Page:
Trump added: “In times such as these, I know we are searching for some kind of meaning in the chaos, some kind of light in the darkness. The answers do not come easy. But we can take solace knowing that even the darkest space can be brightened by a single light and even the most terrible despair can be illuminated by a single ray of hope.”
The role of uniter does not come naturally to Trump. He often seems happiest when verbally jousting with rivals, even when they are the victims of a natural disaster like Hurricane Maria. After violence in Charlottesville, Trump infamously condemned violence “on all sides,” before emerging to deliver a carefully scripted statement two days later proclaiming, “Racism is evil.” (Within a day, he had veered back off script, endorsing a soft white supremacy.) But he has on occasion hit the note, as he seemed to do Monday.
“Our unity cannot be shattered by evil, our bonds cannot be broken by violence, and though we feel such great anger at the senseless murder of our fellow citizens, it is our love that defines us today, and always will forever,” he said.
A visit to Vegas adds to a busy week for the president, who had already announced plans to visit Puerto Rico on Tuesday, welcomes the prime minister of Thailand Monday, and is pushing tax reform on Capitol Hill.
The president praised the quick actions of the Las Vegas Metropolitan Police Department and other first responders, but he did not offer any new information about the motive of the man, named by police as Stephen Craig Paddock, who killed at least 58 people and injured hundreds more when he opened fire Sunday night. On Monday, ISIS claimed responsibility for the attack, though U.S. officials initially said they did not have any evidence connecting the shooter with the group. Trump has on occasion proved extremely eager to connect violence to motive, and especially to Islamist terrorism, both as a candidate and more recently as president. His quick attribution of attacks in London to Islamist terrorism have earned him rebukes from British officials. But Trump avoided the topic on Monday.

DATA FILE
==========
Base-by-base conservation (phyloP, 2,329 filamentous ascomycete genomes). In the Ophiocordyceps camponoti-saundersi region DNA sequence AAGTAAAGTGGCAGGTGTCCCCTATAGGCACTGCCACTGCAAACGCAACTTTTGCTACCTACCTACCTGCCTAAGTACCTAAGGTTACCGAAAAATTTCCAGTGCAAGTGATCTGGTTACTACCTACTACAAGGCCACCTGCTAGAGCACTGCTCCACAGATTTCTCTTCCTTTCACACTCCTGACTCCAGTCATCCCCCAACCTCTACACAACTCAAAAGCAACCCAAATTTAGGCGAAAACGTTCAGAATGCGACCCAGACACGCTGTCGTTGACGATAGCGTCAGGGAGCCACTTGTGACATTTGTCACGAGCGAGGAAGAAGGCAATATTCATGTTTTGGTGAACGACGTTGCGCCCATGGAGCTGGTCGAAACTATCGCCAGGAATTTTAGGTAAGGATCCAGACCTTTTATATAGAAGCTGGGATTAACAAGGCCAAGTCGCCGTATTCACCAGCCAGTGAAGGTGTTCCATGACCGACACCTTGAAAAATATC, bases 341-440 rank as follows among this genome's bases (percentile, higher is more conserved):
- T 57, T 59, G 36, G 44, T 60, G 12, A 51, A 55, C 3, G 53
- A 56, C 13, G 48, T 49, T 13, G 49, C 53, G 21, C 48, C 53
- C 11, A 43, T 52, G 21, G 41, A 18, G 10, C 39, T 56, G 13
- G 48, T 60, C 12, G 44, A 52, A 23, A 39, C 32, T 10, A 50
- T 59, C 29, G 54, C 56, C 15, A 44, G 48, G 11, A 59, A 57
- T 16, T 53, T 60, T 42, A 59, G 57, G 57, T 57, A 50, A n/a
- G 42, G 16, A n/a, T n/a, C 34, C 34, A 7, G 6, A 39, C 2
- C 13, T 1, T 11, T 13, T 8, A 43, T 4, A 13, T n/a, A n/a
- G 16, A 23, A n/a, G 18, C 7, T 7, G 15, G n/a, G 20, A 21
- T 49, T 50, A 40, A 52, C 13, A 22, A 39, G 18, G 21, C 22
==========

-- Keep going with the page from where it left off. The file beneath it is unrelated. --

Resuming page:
He also did not speak about gun violence per se. There were many mass shootings during Barack Obama’s presidency, and Obama, an advocate for tighter gun laws, often spoke about what he saw as the need for more regulation of guns. As I wrote in 2015, Obama’s sadness—he wept during a statement after 26 children and adults were slaughtered at a Sandy Hook Elementary School in Newtown, Connecticut, in 2012—gradually became mixed with anger and despair. As the prospects for material changes to gun laws dimmed, Obama took on the role of social critic, advancing a theory of gun violence in the U.S. as a singular, unique phenomenon—the dark side of American exceptionalism. Trump, in contrast, has positioned himself as a staunch defender of gun rights. It is less obvious what policy prescription he might offer in the situation.
By the time Obama left office, he’d had so many opportunities to speak after mass shootings that he had become a de facto consoler-in-chief to the nation. That is a less natural role for Trump, who is loath to demonstrate empathy, but the president seemed to be striving for it Monday morning. He is certain to have plenty more opportunities to practice his response to shootings during his time in office.